With a separate drawing tablet (like the Wacom Intuos) users have better control, but are still separated from the digital realm. With a drawing tablet that doubles as a monitor, users have direct control over the digital realm for drawing tasks, but still are separated from the digital realm during other tasks.
Let’s imagine the task of mode switching, which is very common in artistic apps. The user must be able to switch tools from drawing to erasing to selecting and so on. In Photoshop for example, if a user wants to switch modes or tools, they must use the pen to select these tools, taking them away from the direct control they had before, or even switch to the mouse, moving back to indirect control. The mode switching happens in the digital realm, by controlling a mouse which is controlling a cursor.
With the Dial, the user places the physical device on the barrier (the monitor), the digital controls appear, directly connected to their physical control(much like the pen) and they can dial up the tool or mode that they want. It seems likely that the Dial could do mode switching depending on which section of the screen it was touching. This takes us one step closer to direct control over the digital realm.
Microsoft also demonstrated an app where the dial was used to zoom through a 3D drawing. Zooming and view tasks are another area where the dial could make a quick impact. Instead of moving away from the work, and then having to re-situate themselves, users could keep their view on the task at hand, quickly dial in a change or update, and then immediately get back to work.
By creating a physical tool that makes physical contact with the barrier, users can imagine a new type of interaction.
Starting the Discussion
I think the Dial is exactly the kind of device that we need in a discussion about where interactions are heading. The conversation has already started, but the Dial is a sharp contrast from the other novel interactive devices like Leap Motion and the Amazon Echo, which attempt to move away from tactile interactions to gesture and voice controls.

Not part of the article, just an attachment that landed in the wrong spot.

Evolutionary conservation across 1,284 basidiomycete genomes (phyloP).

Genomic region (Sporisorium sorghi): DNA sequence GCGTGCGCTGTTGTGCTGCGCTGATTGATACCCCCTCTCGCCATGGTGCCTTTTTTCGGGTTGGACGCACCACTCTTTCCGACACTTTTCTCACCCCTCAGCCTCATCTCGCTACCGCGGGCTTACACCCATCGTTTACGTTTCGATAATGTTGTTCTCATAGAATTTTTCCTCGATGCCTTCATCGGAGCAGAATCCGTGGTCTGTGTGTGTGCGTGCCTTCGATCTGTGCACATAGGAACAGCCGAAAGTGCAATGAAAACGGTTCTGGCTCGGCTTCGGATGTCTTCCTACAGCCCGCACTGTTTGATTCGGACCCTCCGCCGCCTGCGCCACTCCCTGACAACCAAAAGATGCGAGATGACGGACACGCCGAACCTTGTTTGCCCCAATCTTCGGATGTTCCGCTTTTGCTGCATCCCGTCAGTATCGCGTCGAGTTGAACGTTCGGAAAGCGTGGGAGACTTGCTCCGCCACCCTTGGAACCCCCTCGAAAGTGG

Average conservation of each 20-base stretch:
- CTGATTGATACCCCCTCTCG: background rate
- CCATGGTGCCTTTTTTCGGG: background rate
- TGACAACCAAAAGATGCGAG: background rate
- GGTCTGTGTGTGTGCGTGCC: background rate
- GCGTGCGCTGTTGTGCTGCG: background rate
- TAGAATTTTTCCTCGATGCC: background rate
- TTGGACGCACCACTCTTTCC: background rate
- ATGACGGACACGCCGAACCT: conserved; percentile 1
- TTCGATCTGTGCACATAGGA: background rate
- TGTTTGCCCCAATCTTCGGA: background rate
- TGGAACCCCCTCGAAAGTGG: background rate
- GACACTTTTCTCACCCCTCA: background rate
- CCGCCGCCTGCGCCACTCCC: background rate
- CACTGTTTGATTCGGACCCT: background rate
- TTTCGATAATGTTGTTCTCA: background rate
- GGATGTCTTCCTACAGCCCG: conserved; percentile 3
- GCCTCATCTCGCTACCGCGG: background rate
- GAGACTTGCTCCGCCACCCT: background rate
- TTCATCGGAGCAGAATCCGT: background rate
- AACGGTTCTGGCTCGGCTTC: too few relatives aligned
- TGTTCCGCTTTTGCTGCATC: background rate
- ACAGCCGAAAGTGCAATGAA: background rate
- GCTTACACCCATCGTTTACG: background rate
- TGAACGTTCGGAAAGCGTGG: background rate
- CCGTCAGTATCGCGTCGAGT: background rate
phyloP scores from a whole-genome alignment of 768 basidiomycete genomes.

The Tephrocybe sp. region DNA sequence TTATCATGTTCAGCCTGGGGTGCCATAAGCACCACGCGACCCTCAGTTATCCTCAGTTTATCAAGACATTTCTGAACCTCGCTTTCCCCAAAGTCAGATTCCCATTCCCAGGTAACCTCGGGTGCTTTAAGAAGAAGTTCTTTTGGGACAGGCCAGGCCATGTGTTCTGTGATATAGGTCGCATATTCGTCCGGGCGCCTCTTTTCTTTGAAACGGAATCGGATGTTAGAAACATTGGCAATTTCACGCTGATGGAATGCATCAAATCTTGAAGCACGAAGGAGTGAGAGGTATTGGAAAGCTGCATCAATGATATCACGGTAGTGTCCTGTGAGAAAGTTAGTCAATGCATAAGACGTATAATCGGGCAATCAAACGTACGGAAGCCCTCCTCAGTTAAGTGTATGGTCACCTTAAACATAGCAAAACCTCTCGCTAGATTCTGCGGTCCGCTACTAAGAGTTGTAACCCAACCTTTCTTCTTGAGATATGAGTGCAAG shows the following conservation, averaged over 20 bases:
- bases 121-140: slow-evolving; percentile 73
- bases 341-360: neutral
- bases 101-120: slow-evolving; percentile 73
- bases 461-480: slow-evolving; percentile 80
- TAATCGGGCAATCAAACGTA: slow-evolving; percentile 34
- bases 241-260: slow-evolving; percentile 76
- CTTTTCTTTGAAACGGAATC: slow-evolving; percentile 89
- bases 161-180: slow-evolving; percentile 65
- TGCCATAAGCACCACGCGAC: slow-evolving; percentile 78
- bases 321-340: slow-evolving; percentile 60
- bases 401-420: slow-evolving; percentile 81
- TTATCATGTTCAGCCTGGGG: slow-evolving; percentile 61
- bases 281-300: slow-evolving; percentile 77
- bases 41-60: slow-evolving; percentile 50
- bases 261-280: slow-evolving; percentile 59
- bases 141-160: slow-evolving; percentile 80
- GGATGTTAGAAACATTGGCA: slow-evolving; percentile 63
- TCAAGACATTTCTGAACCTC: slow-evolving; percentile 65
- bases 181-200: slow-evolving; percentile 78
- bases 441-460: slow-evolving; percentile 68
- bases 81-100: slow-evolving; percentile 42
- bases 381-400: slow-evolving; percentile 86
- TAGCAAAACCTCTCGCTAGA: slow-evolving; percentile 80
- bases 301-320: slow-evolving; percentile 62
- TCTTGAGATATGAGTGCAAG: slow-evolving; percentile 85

Gesture controls haven’t caught on, and there doesn’t seem to be a device on the way that will make them work any better. Besides that, humans aren’t really designed to hold their hands up for the extended periods of time that will be required for gesture controls to work. Voice controls as well are problematic. The Echo is fine for the home, where users can feel free to speak freely, but in a workplace where many people are sitting, talking, and giving commands, the Echo simply isn’t going to work. In my personal testing with the Microsoft Hololens, I’ve already confirmed that it will accept commands from anyone within microphone range. It has no sense of who is giving it commands.But with a physical tool, we can implement discrete, and accurate controls that break down the barrier between the physical realm and the digital realm.
And the point isn’t that all of our interactive devices should be physical. There is a dark possible future where a user has to keep a dozen different interaction devices handy to control different programs and functions of their computers. That’s not going to be a particularly usable or desirable future. But we’re quickly moving into an era of computing where a one-size-fits-all control scheme is no longer going to be possible. Different users will have different needs which require new thinking on interactions. Getting us closer to directly controlling the digital realm is an important step in this journey.
The next step comes with Augmented Reality, in which users physically step into the digital realm, and the barrier breaks down even further, maybe even completely. But that’s another blog post.
With a purpose built drawing tablet, we start to pull back the interface metaphors that used to be essential, and reconnect computing to the physical tasks we’re trying to recreate. It remains to be seen if the Surface Dial can add to this effect, but there’s a lot of potential. I hope other companies start to examine how to connect bring physical interactions back into computing.
Originally posted at: blog.andyhunsucker.com